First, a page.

Child Care Subsidy in Australia

Changes to the Child Care Subsidy in Australia – What do you need to know?

Do you know about the Australian government’s current Child Care Benefit (CCB) and Child Care Rebate (CCR)? They were a couple of key ways families in Australia can get some help towards paying for costly child care…

Child Care Benefit and Child Care Rebate (Old System)– The Australian Government provides families with two types of financial assistance to help cover the costs of approved child care – the Child Care Benefit and the Child Care Rebate. It is important to remember that while Child Care Benefit is based on family income, the Child Care Rebate is not income tested.

Child Care Benefit

The Child Care Benefit was income tested and was usually paid directly to approved child care services to reduce the fees that eligible families pay.

Child Care Rebate

An additional payment to the Child Care Benefit in the old system was the Child Care Rebate. The Rebate helped families cover the out-of-pocket costs of child care and it was not income tested. Even if the family income was too high to receive the Child Care Benefit, a person would have been eligible for the Child Care Rebate. It covered up to 50 per cent of out-of-pocket costs. The annual limit for 2017-18 was $7,613 per child.

…And the system underwent a sweeping change at the beginning of July 2018.

To know more about Welfare Payments and waiting periods for new migrants see my earlier post – Welfare Payments

Child Care Subsidy

In essence, the government made the system simpler – which is good news for everyone! The CCB and CCR payments were replaced by a single, means-tested Child Care Subsidy (CCS).

Under the old system, CCB and CCR would be refunded to you after receiving the care. But now, CCS is paid directly to the provider, who will pass it on to you in exchange for a handy fee reduction!

In most cases, you’ll simply pay a ‘gap’ – the difference between the normal fee and the subsidy you’re entitled to.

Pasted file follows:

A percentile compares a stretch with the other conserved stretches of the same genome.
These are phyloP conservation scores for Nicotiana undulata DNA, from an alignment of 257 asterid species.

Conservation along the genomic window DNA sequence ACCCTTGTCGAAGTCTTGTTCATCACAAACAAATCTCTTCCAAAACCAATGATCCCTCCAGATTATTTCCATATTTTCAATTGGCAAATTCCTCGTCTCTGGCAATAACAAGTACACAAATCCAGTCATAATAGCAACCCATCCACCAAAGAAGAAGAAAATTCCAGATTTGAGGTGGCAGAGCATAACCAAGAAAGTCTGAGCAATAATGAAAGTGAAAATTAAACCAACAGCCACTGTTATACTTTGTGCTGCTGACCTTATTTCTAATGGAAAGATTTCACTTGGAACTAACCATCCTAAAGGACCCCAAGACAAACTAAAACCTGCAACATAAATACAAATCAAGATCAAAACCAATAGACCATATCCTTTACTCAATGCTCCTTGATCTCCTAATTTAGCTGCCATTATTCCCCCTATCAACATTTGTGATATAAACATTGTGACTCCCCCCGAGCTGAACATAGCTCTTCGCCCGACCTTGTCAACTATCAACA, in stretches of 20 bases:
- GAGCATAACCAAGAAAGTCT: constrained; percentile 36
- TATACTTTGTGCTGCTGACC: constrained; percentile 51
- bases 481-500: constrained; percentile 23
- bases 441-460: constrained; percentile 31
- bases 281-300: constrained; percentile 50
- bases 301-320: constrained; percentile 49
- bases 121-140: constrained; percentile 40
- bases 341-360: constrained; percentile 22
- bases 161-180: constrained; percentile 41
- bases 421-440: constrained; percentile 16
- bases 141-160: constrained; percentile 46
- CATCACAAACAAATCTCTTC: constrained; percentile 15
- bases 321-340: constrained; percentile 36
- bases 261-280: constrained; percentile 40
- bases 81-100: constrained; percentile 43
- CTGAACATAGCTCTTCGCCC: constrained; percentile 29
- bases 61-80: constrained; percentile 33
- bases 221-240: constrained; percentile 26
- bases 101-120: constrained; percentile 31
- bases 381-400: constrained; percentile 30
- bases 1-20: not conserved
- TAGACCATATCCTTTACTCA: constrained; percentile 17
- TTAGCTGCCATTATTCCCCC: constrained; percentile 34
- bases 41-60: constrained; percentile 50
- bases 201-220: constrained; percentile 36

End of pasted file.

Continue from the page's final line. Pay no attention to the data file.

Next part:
What else is new?

Gone completely for those earning less than $186,000 is the annual cap. In the past, the cap meant that families reached the limit of child care subsidy mid-year and then struggled to pay their doubled bills.

There is also an activity test for families that have parents who don’t work. Basically, parents need to be working, on maternity leave, studying, volunteering or looking for work.  Activity Test

What do you need to do?

To check eligibility and to claim this subsidy using your Centrelink online account through myGov.

Basically, to be eligible, you must:

* Have a child under 13 who is not iin high school
* Use approved child care
* Meet residency and immunisation requirements.

And if you were already on the system prior to July 1 2018, you would have got a letter from Centrelink telling you what to do.

If you did your assessment with your online account, head to the same service to see if your assessment notice has been completed.

Haven’t done your assessment yet? You still can!

If you wait too long, Centrelink will make you start from the beginning with a new claim, and until it’s assessed, you’ll face full fees for your childcare.

Do your Child Care Subsidy assessment here – Assessment

What else do you need to know?

Means test – Your family income will determine the amount of subsidy you receive. Means Testing


Suitable care – Search for suitable child care near you by using the MyChild website

Compliance – To ensure only those who need the subsidy actually receive it, the government is serious about compliance. Read More

Additional Resources

Mychild – Child Care Subsidy


MIGRANT NINJA TIP – Child Care Subsidy – activity test

The activity test is one of the three factors that determines the amount of Child Care Subsidy a family is entitled to. The number of hours of subsidised child care that families have access to per fortnight is determined by a three-step activity test.

In two-parent families both parents, unless exempt, must meet the activity test. In the case where both parents meet different steps of the activity test, the parent with the lowest entitlement determines the hours of subsidised care for the child.

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